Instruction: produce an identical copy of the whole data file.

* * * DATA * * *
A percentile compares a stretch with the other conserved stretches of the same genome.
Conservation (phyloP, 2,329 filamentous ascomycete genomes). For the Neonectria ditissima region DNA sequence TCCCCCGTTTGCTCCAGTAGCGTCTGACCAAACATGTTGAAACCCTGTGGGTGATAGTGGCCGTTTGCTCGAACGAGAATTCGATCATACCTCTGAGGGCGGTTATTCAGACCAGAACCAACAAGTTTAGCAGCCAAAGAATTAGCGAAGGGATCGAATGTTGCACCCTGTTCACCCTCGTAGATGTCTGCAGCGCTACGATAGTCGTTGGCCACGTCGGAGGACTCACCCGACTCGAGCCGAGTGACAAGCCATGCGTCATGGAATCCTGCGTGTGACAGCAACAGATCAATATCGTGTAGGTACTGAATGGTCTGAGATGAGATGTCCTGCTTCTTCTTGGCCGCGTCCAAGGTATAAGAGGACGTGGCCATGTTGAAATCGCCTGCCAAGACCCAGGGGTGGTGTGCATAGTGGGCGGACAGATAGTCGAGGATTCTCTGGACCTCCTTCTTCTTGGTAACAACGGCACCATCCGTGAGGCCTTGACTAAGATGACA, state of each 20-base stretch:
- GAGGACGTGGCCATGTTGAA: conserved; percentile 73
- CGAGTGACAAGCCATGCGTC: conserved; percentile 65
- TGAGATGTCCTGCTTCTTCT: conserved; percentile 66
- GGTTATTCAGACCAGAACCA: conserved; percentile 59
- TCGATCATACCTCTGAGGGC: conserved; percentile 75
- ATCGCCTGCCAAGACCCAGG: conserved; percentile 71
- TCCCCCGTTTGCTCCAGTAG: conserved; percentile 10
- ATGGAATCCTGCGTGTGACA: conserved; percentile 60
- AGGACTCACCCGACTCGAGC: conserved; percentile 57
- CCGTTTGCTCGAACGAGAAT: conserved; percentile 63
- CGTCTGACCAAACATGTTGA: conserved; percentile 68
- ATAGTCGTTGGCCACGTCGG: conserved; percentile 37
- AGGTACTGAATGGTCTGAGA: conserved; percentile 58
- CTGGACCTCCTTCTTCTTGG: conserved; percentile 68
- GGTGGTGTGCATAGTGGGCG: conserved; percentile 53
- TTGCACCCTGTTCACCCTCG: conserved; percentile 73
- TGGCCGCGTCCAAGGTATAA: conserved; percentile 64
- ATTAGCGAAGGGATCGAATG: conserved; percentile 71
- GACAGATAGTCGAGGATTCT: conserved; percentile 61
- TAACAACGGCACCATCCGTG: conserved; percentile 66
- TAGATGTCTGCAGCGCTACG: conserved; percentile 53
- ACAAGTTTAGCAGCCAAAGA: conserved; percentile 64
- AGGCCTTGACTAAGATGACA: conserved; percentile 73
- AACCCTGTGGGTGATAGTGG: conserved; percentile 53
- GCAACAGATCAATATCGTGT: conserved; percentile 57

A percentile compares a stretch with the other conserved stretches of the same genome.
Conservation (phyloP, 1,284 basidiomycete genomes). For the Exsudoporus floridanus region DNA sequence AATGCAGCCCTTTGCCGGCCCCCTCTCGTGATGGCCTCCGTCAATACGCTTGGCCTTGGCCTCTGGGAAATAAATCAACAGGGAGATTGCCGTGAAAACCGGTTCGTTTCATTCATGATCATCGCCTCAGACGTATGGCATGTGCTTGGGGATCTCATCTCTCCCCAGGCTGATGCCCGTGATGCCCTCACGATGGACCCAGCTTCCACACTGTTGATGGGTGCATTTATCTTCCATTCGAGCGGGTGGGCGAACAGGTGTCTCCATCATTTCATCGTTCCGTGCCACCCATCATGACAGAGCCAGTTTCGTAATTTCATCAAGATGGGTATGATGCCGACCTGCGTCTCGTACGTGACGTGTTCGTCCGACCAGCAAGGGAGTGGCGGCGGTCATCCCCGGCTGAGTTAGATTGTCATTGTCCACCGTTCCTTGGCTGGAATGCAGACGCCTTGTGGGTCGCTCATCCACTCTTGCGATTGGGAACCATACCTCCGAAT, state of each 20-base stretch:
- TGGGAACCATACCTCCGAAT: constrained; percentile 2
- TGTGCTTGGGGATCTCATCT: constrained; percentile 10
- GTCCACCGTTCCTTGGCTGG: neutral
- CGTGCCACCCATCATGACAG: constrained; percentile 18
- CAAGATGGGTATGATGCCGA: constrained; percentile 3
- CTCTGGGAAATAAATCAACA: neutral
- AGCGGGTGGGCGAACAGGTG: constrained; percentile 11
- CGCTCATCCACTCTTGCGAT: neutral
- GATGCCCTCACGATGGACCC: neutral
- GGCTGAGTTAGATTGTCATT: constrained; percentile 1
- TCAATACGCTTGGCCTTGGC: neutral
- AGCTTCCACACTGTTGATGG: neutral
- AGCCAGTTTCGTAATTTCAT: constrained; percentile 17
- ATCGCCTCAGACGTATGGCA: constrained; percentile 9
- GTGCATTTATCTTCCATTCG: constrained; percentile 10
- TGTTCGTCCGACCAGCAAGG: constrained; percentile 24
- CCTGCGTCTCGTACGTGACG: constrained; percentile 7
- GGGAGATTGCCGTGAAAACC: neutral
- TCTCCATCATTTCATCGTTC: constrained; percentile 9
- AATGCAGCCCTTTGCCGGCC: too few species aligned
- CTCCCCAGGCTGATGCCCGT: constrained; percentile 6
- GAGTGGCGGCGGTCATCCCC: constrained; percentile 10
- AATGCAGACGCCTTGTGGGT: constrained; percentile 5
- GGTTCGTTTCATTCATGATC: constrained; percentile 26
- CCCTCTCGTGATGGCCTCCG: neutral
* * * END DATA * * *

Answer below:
A percentile compares a stretch with the other conserved stretches of the same genome.
Conservation (phyloP, 2,329 filamentous ascomycete genomes). For the Neonectria ditissima region DNA sequence TCCCCCGTTTGCTCCAGTAGCGTCTGACCAAACATGTTGAAACCCTGTGGGTGATAGTGGCCGTTTGCTCGAACGAGAATTCGATCATACCTCTGAGGGCGGTTATTCAGACCAGAACCAACAAGTTTAGCAGCCAAAGAATTAGCGAAGGGATCGAATGTTGCACCCTGTTCACCCTCGTAGATGTCTGCAGCGCTACGATAGTCGTTGGCCACGTCGGAGGACTCACCCGACTCGAGCCGAGTGACAAGCCATGCGTCATGGAATCCTGCGTGTGACAGCAACAGATCAATATCGTGTAGGTACTGAATGGTCTGAGATGAGATGTCCTGCTTCTTCTTGGCCGCGTCCAAGGTATAAGAGGACGTGGCCATGTTGAAATCGCCTGCCAAGACCCAGGGGTGGTGTGCATAGTGGGCGGACAGATAGTCGAGGATTCTCTGGACCTCCTTCTTCTTGGTAACAACGGCACCATCCGTGAGGCCTTGACTAAGATGACA, state of each 20-base stretch:
- GAGGACGTGGCCATGTTGAA: conserved; percentile 73
- CGAGTGACAAGCCATGCGTC: conserved; percentile 65
- TGAGATGTCCTGCTTCTTCT: conserved; percentile 66
- GGTTATTCAGACCAGAACCA: conserved; percentile 59
- TCGATCATACCTCTGAGGGC: conserved; percentile 75
- ATCGCCTGCCAAGACCCAGG: conserved; percentile 71
- TCCCCCGTTTGCTCCAGTAG: conserved; percentile 10
- ATGGAATCCTGCGTGTGACA: conserved; percentile 60
- AGGACTCACCCGACTCGAGC: conserved; percentile 57
- CCGTTTGCTCGAACGAGAAT: conserved; percentile 63
- CGTCTGACCAAACATGTTGA: conserved; percentile 68
- ATAGTCGTTGGCCACGTCGG: conserved; percentile 37
- AGGTACTGAATGGTCTGAGA: conserved; percentile 58
- CTGGACCTCCTTCTTCTTGG: conserved; percentile 68
- GGTGGTGTGCATAGTGGGCG: conserved; percentile 53
- TTGCACCCTGTTCACCCTCG: conserved; percentile 73
- TGGCCGCGTCCAAGGTATAA: conserved; percentile 64
- ATTAGCGAAGGGATCGAATG: conserved; percentile 71
- GACAGATAGTCGAGGATTCT: conserved; percentile 61
- TAACAACGGCACCATCCGTG: conserved; percentile 66
- TAGATGTCTGCAGCGCTACG: conserved; percentile 53
- ACAAGTTTAGCAGCCAAAGA: conserved; percentile 64
- AGGCCTTGACTAAGATGACA: conserved; percentile 73
- AACCCTGTGGGTGATAGTGG: conserved; percentile 53
- GCAACAGATCAATATCGTGT: conserved; percentile 57

A percentile compares a stretch with the other conserved stretches of the same genome.
Conservation (phyloP, 1,284 basidiomycete genomes). For the Exsudoporus floridanus region DNA sequence AATGCAGCCCTTTGCCGGCCCCCTCTCGTGATGGCCTCCGTCAATACGCTTGGCCTTGGCCTCTGGGAAATAAATCAACAGGGAGATTGCCGTGAAAACCGGTTCGTTTCATTCATGATCATCGCCTCAGACGTATGGCATGTGCTTGGGGATCTCATCTCTCCCCAGGCTGATGCCCGTGATGCCCTCACGATGGACCCAGCTTCCACACTGTTGATGGGTGCATTTATCTTCCATTCGAGCGGGTGGGCGAACAGGTGTCTCCATCATTTCATCGTTCCGTGCCACCCATCATGACAGAGCCAGTTTCGTAATTTCATCAAGATGGGTATGATGCCGACCTGCGTCTCGTACGTGACGTGTTCGTCCGACCAGCAAGGGAGTGGCGGCGGTCATCCCCGGCTGAGTTAGATTGTCATTGTCCACCGTTCCTTGGCTGGAATGCAGACGCCTTGTGGGTCGCTCATCCACTCTTGCGATTGGGAACCATACCTCCGAAT, state of each 20-base stretch:
- TGGGAACCATACCTCCGAAT: constrained; percentile 2
- TGTGCTTGGGGATCTCATCT: constrained; percentile 10
- GTCCACCGTTCCTTGGCTGG: neutral
- CGTGCCACCCATCATGACAG: constrained; percentile 18
- CAAGATGGGTATGATGCCGA: constrained; percentile 3
- CTCTGGGAAATAAATCAACA: neutral
- AGCGGGTGGGCGAACAGGTG: constrained; percentile 11
- CGCTCATCCACTCTTGCGAT: neutral
- GATGCCCTCACGATGGACCC: neutral
- GGCTGAGTTAGATTGTCATT: constrained; percentile 1
- TCAATACGCTTGGCCTTGGC: neutral
- AGCTTCCACACTGTTGATGG: neutral
- AGCCAGTTTCGTAATTTCAT: constrained; percentile 17
- ATCGCCTCAGACGTATGGCA: constrained; percentile 9
- GTGCATTTATCTTCCATTCG: constrained; percentile 10
- TGTTCGTCCGACCAGCAAGG: constrained; percentile 24
- CCTGCGTCTCGTACGTGACG: constrained; percentile 7
- GGGAGATTGCCGTGAAAACC: neutral
- TCTCCATCATTTCATCGTTC: constrained; percentile 9
- AATGCAGCCCTTTGCCGGCC: too few species aligned
- CTCCCCAGGCTGATGCCCGT: constrained; percentile 6
- GAGTGGCGGCGGTCATCCCC: constrained; percentile 10
- AATGCAGACGCCTTGTGGGT: constrained; percentile 5
- GGTTCGTTTCATTCATGATC: constrained; percentile 26
- CCCTCTCGTGATGGCCTCCG: neutral